Although middle-schoolers are often distracted by friends, electronics, sports and extracurricular activities, reading is truly important. These new books are exciting enough to hold interests.

The Wonderling

By Mira Bartók; Candlewick Press; 450 pages; $21.99

The back of the fantastical tale, The Wonderling, reads, in mysterious, vintage lettering, “Have you been unexpectedly burdened by a recently orphaned or unclaimed creature? Worry not! We have just the solution for you!”

That’s enough to draw me in to Mira Bartók’s debut children’s novel, about a one-eared fox-like groundling (half-human, half-creature), who escapes a dreadful orphanage with the help of small mechanical bird named Trinket.

Their adventures though forests and wild country to find the mysterious Song catcher and unlock secrets of the past has hints of classic English adventures, a touch of steampunk and lots of original fantasy full of amazing creatures and all fun.

Having already garnered a movie deal, The Wonderling is full of magic and hope and tons of imagination rolled into a 450-page read that kids will devour quickly. Bartók somehow has made her cool book old-fashioned and modern at the same time.

The Keymaker’s Quest: Adventureland

By Jason Lethcoe; Disney Press/Hyperion; 262 pages; $14.99

Many kids — and adults as well — long to hold on to the Disneyland magic well after their visit ends.

Jason Lethcoe’s new book, Tales from Adventureland: The Keymaker’s Quest, in the “Tales from Disneyland” series, introduces a boy named Andy Stanley who thinks of his grandfather as Ned Lostmore: Adventurer.

But archeologist Ned is lost in a search for a hidden temple, and Andy heads out on a quest to find him. Like a jungle cruise or enchanted tiki room immersion experiment, Andy navigates Polynesian islands to keep an ancient god Kapu from destroying the world. He also ventures through other worlds of Disney’s Adventureland attractions to find Ned.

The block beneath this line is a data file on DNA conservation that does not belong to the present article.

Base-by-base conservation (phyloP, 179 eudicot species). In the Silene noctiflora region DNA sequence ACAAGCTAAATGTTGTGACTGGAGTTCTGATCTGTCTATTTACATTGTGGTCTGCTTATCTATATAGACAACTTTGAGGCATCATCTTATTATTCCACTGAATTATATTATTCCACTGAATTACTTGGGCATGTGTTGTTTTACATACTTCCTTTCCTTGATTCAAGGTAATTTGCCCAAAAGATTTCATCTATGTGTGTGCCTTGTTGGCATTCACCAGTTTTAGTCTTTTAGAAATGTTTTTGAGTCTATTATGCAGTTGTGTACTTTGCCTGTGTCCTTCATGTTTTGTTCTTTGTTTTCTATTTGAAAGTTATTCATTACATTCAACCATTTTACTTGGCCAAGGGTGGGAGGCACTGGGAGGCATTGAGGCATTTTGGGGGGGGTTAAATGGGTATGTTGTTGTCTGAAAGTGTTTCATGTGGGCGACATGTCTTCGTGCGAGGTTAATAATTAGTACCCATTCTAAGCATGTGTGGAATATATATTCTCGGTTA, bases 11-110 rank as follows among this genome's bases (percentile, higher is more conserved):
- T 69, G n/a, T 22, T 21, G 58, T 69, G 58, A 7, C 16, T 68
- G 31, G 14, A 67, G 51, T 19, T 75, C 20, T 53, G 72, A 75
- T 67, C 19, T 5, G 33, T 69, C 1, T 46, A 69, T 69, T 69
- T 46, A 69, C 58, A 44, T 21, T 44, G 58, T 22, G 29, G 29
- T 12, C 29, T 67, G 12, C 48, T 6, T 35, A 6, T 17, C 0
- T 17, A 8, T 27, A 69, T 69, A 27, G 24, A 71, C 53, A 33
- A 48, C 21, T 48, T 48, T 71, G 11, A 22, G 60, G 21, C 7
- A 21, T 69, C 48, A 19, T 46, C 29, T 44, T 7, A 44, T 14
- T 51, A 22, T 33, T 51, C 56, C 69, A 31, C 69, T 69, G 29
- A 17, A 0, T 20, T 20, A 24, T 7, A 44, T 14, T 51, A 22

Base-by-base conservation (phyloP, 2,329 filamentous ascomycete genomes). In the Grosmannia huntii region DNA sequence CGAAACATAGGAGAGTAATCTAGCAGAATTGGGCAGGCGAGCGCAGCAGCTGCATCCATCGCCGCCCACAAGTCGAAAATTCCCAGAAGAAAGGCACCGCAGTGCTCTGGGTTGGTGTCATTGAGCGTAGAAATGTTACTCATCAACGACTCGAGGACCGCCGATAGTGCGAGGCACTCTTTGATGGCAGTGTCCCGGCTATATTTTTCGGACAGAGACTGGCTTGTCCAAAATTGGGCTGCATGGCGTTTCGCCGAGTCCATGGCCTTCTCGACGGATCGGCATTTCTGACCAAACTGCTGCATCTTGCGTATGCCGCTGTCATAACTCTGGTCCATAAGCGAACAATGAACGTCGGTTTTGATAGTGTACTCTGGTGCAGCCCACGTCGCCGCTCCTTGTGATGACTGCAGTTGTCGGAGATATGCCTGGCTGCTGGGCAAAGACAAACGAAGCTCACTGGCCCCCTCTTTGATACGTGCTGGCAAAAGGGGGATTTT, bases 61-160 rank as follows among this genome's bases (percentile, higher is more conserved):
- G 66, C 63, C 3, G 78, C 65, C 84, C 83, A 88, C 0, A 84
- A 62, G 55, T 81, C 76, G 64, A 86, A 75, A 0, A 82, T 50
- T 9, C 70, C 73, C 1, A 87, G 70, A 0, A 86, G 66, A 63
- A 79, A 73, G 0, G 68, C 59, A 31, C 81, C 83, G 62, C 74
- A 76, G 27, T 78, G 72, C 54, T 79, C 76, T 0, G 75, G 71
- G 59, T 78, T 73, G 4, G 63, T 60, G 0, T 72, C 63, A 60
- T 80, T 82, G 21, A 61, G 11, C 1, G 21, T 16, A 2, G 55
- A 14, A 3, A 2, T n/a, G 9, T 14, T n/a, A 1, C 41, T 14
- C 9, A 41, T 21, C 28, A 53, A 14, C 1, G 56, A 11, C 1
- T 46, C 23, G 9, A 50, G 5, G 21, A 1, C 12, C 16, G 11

With typical Disney creativity and thrills, Lethcoe has penned a magical, tropical tiki-and-jungle-filled romp that’s a must for fans of the happiest place on Earth.

Rapunzel and the Lost Lagoon

By Leila Howland; Disney Press; 284 pages; $16.99

Also from Disney and full of whimsy and magic, Leila Howland’s mysteriously fun “​Tangled” tale, Rapunzel and the Lost Lagoon, stars Rapunzel, 18 years after she’s stuck in the tower, hair hanging down.

She meets Cassandra, daughter of a guard, who longs to be a soldier, and the pair set out to climb trees and follow adventure. The girls don’t do typically princess things, and stumble on a secret lagoon said to hold the key to the kingdom’s greatest power.

With lots of adventure and mystery, and a strong friendship theme, Rapunzel and the Lost Lagoon is also written with high Disney standards, and scores a big win for the younger end of middle-grade readers.

Hero: Hurricane Rescue

By Jennifer Li Shotz; HarperCollins; 183 pages; $17.99

A timely tale based in truth, Hero: Hurricane Rescue, Jennifer Li Shotz’s follow-up to the bestseller Hero, stars the trusted rescue dog, named Hero, in a hurricane search.

Though he’s retired technically, Hero and his human, Ben, set off in a woodsy quest to try to find Jack and his puppy, Scout. But during the search, the storm surges out of control and the whole group must fight to get out with alligators, mudslides and raging floods getting in the way.

With multiple hurricanes in the news and weather reports that may scare kids, Shotz’s vivdly penned book should help them remember there are always heroes.

Dog lovers will appreciate the hard work and dedication that many search and rescue animals put in to their journeys and will thoroughly enjoy this quick, exciting read.

Miss Peregrine’s Peculiar Children

Boxed set by Ransom Riggs; Quirk Publishing; $33.97

Extremely popular, quirky and odd, Ransom Riggs’ spooky-but-cool Miss Peregrine’s Peculiar Children was made into a film and now accompanies sequels Hollow City and Library of Souls in a gift set perfect for Halloween or a holiday shopping. All three tales are “wow!”-inducing, imaginative and eerie, perfect for readers ages 10 and up who are ready to graduate to sophisticated but super fun novels.

— Lee Littlewood writes the Kids’ Home Library column for Creators. The San Diego wife and mom’s pure love of children’s literature helps her stay interested in words and pictures meant for tots to teens. Click here to contact her, or click here to read previous columns. The opinions expressed are her own.

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